Skip to content
Sign up to receive our free weekday morning edition, and you'll never miss a scoop.
Jason Smith

The top obstacles to a tax deal

The leaders of Congress’ tax committees are trying to close out a bipartisan deal on the child tax credit and business tax benefits. But new roadblocks are already cropping up.

The framework pitched to lawmakers as detailed in our PM edition would come with a roughly $70 billion price tag. Lawmakers would bring down the costs by ending employee retention tax credit claims early.

About $35 billion would go to the child tax credit — expanding access for lower-income families and adjusting the $2,000 maximum benefit for inflation. The other $35 billion would include retroactively bringing back a trio of bigger tax deductions for businesses — though it would cover domestic R&D spending, not foreign.

Smith-Wyden push: House Ways and Means Committee Chair Jason Smith (R-Mo.) and Senate Finance Committee Chair Ron Wyden (D-Ore.) still have some outstanding policy debates to settle. One key hangup: Senate Democrats are pushing for the low-income housing tax credit to be part of the package, according to multiple sources.

The incentive for building affordable rental housing has bipartisan support, and it’s coming up amid a serious housing shortage. But adding it would broaden the deal even further — a tough sell for House Republicans already wary about a price tag.

Smith and Wyden are still hoping to release a joint statement announcing a framework agreement as soon as today, though that timeline is in flux. The two know they need to show momentum as opposition in both parties builds behind the scenes.

Senate GOP pessimism: Idaho Sen. Mike Crapo, the top Republican on the Finance Committee, isn’t on board right now. Crapo has raised concerns about how a tax deal gets across the finish line. Even basic governing is extremely hard in this Congress.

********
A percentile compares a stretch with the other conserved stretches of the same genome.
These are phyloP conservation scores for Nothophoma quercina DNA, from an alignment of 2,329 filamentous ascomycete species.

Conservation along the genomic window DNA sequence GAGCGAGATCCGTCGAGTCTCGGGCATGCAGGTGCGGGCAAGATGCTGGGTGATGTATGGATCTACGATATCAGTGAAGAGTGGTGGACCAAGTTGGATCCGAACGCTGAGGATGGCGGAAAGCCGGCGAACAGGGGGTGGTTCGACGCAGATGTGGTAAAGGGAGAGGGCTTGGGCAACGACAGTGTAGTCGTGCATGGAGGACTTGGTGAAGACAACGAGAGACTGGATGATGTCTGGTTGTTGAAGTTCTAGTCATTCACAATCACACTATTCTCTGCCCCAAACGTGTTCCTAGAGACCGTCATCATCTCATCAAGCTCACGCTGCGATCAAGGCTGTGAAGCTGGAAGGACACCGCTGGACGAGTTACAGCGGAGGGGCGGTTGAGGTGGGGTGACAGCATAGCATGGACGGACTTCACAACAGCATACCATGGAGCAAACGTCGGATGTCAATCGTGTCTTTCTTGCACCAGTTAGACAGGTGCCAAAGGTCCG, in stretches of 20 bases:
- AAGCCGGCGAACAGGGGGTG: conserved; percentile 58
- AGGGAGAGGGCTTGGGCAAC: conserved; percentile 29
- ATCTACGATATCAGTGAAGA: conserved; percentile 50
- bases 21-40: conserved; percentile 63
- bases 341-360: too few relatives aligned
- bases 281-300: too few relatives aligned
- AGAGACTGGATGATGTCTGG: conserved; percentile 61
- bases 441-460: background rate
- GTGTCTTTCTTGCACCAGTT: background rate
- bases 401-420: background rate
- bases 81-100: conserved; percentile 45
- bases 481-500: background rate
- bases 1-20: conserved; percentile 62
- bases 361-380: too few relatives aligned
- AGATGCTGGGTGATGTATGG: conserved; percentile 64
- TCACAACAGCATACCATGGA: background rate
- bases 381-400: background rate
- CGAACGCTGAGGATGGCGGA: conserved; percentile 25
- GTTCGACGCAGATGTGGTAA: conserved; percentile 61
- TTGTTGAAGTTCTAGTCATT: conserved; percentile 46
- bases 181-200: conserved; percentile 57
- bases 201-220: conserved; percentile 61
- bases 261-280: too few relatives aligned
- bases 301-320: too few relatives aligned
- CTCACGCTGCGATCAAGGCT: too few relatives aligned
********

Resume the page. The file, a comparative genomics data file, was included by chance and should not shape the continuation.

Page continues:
If Senate Republicans don’t support this deal, it can’t pass. And Wyden’s Jan. 29 deadline — for filing season — is quickly approaching.

Some Republicans are also wary of expanding the child tax credit — a signature issue for the Biden administration — in an election year, according to a GOP aide.

House Democrats iffy: Ways and Means Democrats hammered Ranking Member Richard Neal (D-Mass.) in a closed-door meeting on the talks Wednesday.

Progressive House Democrats are railing against the idea of compromising on the child tax credit after they passed a bigger expansion in 2021 and questioning whether the deal really offers parity for families and businesses.

Neal could still back this deal if it was on a path to passing, we’re told, but that’s a big if.

Here’s some news: Any effort to pass the tax package would likely start in the House. But between the pressure from the right on Speaker Mike Johnson and government funding deadlines about to hit, there’s not much room to maneuver here.

And now Rep. Nick LaLota (R-N.Y.) is circulating a letter to Johnson requesting that any tax deal go through “regular order,” saying it shouldn’t be brought up under suspension, according to a draft we obtained.

Of course, this is about pushing for more deductions for state and local taxes, or SALT, a huge political issue in blue states like New York. Blue state GOP freshmen like LaLota have been vocal on SALT this Congress, and they’ve got allies on the other side of the aisle.

“When our party presents a bill considering a plethora of tax provisions, our party’s leadership should, at a minimum, simultaneously facilitate a debate on a SALT amendment,” the letter says.

— Laura Weiss and Brendan Pedersen

Presented by Verizon

The increase in mobile usage doesn’t mean home internet usage is down. In fact, it’s the opposite. Verizon 5g/LTE Home Internet subscribers grew by 111% year-over-year. Check out the Consumer Connections Report to learn more.

Editorial photos provided by Getty Images. Political ads courtesy of AdImpact.